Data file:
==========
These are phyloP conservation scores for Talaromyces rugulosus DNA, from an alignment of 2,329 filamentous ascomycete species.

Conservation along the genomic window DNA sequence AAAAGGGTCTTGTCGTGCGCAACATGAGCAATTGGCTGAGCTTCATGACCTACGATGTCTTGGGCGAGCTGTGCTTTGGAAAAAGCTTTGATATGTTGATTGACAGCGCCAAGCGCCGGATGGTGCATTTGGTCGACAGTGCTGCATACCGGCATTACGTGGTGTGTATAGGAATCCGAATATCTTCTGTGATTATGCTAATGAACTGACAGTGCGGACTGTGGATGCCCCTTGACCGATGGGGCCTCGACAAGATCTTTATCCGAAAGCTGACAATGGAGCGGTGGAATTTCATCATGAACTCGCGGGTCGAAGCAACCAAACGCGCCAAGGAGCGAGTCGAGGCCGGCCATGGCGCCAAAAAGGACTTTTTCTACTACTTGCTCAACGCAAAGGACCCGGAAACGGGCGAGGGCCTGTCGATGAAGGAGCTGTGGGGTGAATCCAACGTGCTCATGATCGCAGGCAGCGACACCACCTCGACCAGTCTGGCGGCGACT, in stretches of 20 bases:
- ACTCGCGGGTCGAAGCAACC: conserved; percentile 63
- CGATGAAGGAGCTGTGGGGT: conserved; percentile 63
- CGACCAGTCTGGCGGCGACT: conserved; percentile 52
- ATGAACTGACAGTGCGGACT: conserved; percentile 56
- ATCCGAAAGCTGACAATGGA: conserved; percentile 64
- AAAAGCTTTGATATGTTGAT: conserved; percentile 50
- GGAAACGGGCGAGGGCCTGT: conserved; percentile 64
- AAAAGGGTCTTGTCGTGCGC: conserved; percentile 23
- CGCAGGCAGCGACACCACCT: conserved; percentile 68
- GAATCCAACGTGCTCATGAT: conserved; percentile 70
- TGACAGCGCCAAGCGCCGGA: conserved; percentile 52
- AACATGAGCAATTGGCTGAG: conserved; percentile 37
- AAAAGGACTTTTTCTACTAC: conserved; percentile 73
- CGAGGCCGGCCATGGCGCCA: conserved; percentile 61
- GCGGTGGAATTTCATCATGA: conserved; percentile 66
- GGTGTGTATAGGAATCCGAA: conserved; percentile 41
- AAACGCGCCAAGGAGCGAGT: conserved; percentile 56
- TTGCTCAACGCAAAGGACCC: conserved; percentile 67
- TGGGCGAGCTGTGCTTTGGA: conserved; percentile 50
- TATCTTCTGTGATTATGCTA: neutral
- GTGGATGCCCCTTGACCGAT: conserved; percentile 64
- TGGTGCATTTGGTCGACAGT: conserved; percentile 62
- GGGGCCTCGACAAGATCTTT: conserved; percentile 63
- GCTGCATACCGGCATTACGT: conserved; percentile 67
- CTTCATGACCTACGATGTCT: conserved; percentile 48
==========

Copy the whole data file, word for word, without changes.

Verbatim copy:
These are phyloP conservation scores for Talaromyces rugulosus DNA, from an alignment of 2,329 filamentous ascomycete species.

Conservation along the genomic window DNA sequence AAAAGGGTCTTGTCGTGCGCAACATGAGCAATTGGCTGAGCTTCATGACCTACGATGTCTTGGGCGAGCTGTGCTTTGGAAAAAGCTTTGATATGTTGATTGACAGCGCCAAGCGCCGGATGGTGCATTTGGTCGACAGTGCTGCATACCGGCATTACGTGGTGTGTATAGGAATCCGAATATCTTCTGTGATTATGCTAATGAACTGACAGTGCGGACTGTGGATGCCCCTTGACCGATGGGGCCTCGACAAGATCTTTATCCGAAAGCTGACAATGGAGCGGTGGAATTTCATCATGAACTCGCGGGTCGAAGCAACCAAACGCGCCAAGGAGCGAGTCGAGGCCGGCCATGGCGCCAAAAAGGACTTTTTCTACTACTTGCTCAACGCAAAGGACCCGGAAACGGGCGAGGGCCTGTCGATGAAGGAGCTGTGGGGTGAATCCAACGTGCTCATGATCGCAGGCAGCGACACCACCTCGACCAGTCTGGCGGCGACT, in stretches of 20 bases:
- ACTCGCGGGTCGAAGCAACC: conserved; percentile 63
- CGATGAAGGAGCTGTGGGGT: conserved; percentile 63
- CGACCAGTCTGGCGGCGACT: conserved; percentile 52
- ATGAACTGACAGTGCGGACT: conserved; percentile 56
- ATCCGAAAGCTGACAATGGA: conserved; percentile 64
- AAAAGCTTTGATATGTTGAT: conserved; percentile 50
- GGAAACGGGCGAGGGCCTGT: conserved; percentile 64
- AAAAGGGTCTTGTCGTGCGC: conserved; percentile 23
- CGCAGGCAGCGACACCACCT: conserved; percentile 68
- GAATCCAACGTGCTCATGAT: conserved; percentile 70
- TGACAGCGCCAAGCGCCGGA: conserved; percentile 52
- AACATGAGCAATTGGCTGAG: conserved; percentile 37
- AAAAGGACTTTTTCTACTAC: conserved; percentile 73
- CGAGGCCGGCCATGGCGCCA: conserved; percentile 61
- GCGGTGGAATTTCATCATGA: conserved; percentile 66
- GGTGTGTATAGGAATCCGAA: conserved; percentile 41
- AAACGCGCCAAGGAGCGAGT: conserved; percentile 56
- TTGCTCAACGCAAAGGACCC: conserved; percentile 67
- TGGGCGAGCTGTGCTTTGGA: conserved; percentile 50
- TATCTTCTGTGATTATGCTA: neutral
- GTGGATGCCCCTTGACCGAT: conserved; percentile 64
- TGGTGCATTTGGTCGACAGT: conserved; percentile 62
- GGGGCCTCGACAAGATCTTT: conserved; percentile 63
- GCTGCATACCGGCATTACGT: conserved; percentile 67
- CTTCATGACCTACGATGTCT: conserved; percentile 48